North Carolina Rep. Madison Cawthorn, a rock star of the fringe Right who’s campaigned in New Hampshire with GOP candidate Karoline Leavitt, is under fire for calling Ukrainian President Volodymyr Zelenskyy a “thug.” It’s a politically tone-deaf move at a time when Americans are rallying around the war-torn nation and many consider Zelenskyy a hero in the model of Winston Churchill.
For Leavitt, who declined to criticize Cawthorn’s comments, this incident may reveal the limits of a GOP primary campaign targeting the most extreme members of her party.
“Remember that Zelenskyy is a thug,” Cawthorn said last Saturday in a video obtained by a local TV station. “Remember that the Ukrainian government is incredibly corrupt and is incredibly evil and has been pushing woke ideologies.”
Democrats and Republicans both condemned Cawthorn’s comments. Sen. Lindsey Graham on Thursday described him as an outlier “in the largest sense possible on our side.” Democratic strategist Aaron Parnas tweeted, “President Zelensky is a hero. Madison Cawthorn is a zero.”
The story, which drew national attention, also drew fire towards Cawthorn ally Leavitt, who frequently touts her endorsement by the North Carolina Republican.
“President Volodymyr Zelenskyy is a hero, bravely leading Ukraine against an assault by Russia,” said DCCC spokesperson James Singer. “How can Leavitt stand by these disgusting comments from her endorser Rep. Cawthorn?”
Asked about Cawthorn’s view of Zelenskyy and whether she agreed, Leavitt’s campaign NHJournal sent a statement attacking NH-01 GOP front-runner Matt Mowers and his support from “anti-Trump” Republicans like former New Jersey Gov. Chris Christie and Trump’s U.N. Ambassador Nikki Haley.
Leavitt did not condemn Cawthorn’s comments or contradict his description of Zelenskyy as a “thug.”
Leavitt’s performance in the First Congressional District GOP primary has impressed many political pros and GOP insiders. The 24-year-old former White House staffer was an unknown when she launched her campaign. She’s since raised nearly $600,000 and gotten endorsements from Sen. Ted Cruz (R-Texas) and her former boss — and the third most powerful Republican in the House — Rep. Elise Stefanik (R-N.Y.).
At the same time, she’s staked out extreme political positions most often heard on Steve Bannon’s podcast (where she is a frequent guest). She insists, despite all the evidence to the contrary, that the 2020 election was stolen from President Trump.
And she’s attacking Republicans like Mowers who decline to make the same accusation. “I am the only candidate who has the courage to say what the majority of Republican voters here in New Hampshire know – there is absolutely no way Joe Biden legitimately won more votes than Donald Trump,” Leavitt told NHJournal in November.
Leavitt is also attempting to thread the needle on Gov. Chris Sununu. She wants Trump’s endorsement —“I know the president is aware of the campaign that we’re running, and I hope to earn his support,” she told radio host Jack Heath — but she also knows Sununu is extremely popular among New Hampshire Republicans.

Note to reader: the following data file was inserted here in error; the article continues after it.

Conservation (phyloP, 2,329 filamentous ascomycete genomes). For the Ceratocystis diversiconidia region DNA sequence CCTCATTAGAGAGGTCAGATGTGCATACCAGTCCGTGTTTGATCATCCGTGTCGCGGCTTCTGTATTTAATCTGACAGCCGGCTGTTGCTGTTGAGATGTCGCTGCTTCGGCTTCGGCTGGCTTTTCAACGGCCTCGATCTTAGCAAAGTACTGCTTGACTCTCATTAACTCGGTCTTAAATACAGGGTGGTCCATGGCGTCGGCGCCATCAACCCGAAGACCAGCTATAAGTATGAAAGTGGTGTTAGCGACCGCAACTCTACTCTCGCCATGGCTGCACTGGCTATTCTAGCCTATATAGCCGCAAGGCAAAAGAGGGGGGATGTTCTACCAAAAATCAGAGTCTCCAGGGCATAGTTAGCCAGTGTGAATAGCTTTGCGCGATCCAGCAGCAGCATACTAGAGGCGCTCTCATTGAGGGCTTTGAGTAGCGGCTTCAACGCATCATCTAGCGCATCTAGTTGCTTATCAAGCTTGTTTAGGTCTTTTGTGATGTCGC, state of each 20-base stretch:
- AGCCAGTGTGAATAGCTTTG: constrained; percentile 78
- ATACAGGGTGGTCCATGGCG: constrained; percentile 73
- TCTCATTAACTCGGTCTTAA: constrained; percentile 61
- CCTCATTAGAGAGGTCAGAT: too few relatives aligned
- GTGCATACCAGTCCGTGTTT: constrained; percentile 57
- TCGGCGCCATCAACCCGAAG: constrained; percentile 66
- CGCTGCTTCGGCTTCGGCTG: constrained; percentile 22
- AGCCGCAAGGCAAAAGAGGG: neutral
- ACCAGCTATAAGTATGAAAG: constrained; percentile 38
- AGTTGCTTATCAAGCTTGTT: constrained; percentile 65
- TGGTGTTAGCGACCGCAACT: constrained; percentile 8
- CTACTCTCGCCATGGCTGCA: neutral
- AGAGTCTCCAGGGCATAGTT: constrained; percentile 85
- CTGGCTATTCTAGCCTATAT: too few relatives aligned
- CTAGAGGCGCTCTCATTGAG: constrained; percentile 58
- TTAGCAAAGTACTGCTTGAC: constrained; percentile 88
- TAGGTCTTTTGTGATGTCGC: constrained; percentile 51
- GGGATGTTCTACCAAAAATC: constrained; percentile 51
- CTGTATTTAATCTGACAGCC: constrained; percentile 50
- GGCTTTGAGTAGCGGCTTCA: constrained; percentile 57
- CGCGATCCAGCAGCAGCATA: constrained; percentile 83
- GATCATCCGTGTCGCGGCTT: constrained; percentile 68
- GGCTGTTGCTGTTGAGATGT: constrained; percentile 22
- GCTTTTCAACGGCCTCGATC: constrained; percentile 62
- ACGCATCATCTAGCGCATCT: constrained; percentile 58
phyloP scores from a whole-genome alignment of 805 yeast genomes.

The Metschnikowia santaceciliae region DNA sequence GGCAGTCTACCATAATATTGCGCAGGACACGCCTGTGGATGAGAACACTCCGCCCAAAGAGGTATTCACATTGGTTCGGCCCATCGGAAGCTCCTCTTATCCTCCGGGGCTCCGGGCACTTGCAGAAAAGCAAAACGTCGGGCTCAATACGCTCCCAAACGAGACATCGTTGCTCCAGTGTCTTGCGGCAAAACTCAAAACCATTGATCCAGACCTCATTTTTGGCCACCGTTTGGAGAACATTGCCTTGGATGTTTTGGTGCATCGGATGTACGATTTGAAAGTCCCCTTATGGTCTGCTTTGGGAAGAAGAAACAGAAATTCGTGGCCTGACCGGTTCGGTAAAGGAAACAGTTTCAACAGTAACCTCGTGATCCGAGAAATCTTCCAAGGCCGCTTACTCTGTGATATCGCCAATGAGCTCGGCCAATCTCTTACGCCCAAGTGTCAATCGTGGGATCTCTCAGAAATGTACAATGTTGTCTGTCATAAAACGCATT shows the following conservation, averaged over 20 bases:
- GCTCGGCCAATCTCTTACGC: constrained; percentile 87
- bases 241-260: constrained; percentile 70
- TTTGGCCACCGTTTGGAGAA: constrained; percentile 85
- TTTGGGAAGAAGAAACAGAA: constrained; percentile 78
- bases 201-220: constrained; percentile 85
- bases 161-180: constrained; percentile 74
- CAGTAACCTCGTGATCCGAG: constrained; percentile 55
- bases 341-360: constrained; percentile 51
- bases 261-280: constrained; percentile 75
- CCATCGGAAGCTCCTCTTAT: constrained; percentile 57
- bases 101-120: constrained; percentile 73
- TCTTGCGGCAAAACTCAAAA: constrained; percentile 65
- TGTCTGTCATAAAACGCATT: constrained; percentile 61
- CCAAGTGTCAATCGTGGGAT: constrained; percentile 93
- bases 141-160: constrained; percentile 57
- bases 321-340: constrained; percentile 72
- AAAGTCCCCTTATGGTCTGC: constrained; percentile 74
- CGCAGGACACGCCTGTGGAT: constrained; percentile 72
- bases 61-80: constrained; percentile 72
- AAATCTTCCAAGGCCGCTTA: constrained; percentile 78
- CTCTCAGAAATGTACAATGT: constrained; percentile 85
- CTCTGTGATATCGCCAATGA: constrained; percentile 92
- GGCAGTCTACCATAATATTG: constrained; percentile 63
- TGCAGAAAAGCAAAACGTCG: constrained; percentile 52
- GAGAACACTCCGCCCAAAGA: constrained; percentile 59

Asked by Heath about reports Trump wants someone to primary Sununu, Leavitt praised the Republican governor, but she added that, when it came to a primary challenge, voters should have choices.
That’s the same message as the “One Small State” organization, a “project of the 9th State Patriot Alliance.” One Small State says its mission is to replace Democrats like Sen. Maggie Hassan and Rep. Annie Kuster, and to “look at alternatives to Governor Chris Sununu and make the best choice in 2022!”
Their first speaker was Gen. Don Bolduc, the GOP candidate for U.S. Senate who famously described Sununu as a “Communist Chinese sympathizer.”
Their second? Karoline Leavitt.
Six months ago, betting on a Trump-energized base to deliver in a GOP primary looked like a strong bet. Since then, Trump’s candidates have struggled in primaries across the southeast and midwest.
And the Republican electorate appears to be shifting its attitudes. After years of saying they’re more loyal to Trump than the GOP, a January 2022 poll found that attitude had reversed. In November 2020, 54 percent of Republicans and independents who lean Republican said they considered themselves more a supporter of Trump than of the party, compared with 38 percent who said they considered themselves more a supporter of the Republican Party. By January 2022, it’s 56 percent “party first,” and 36 percent “Trump first.”
And if Cawthorn thought he was speaking for the GOP when he attacked Zelensky, he was wrong. According to a new Reuters/Ipsos poll, 73 percent of Republicans want the U.S. to give weapons to Ukraine, 81 percent support a boycott of Russian oil and gas, and 64 percent support the idea that America should take in Ukrainian refugees.”
Perhaps that explains why Cawthorn back-tracked on his anti-Ukraine comments via Twitter on Thursday.
Will Leavitt feel the need to re-position to the new post-Russia-invasion politics, too?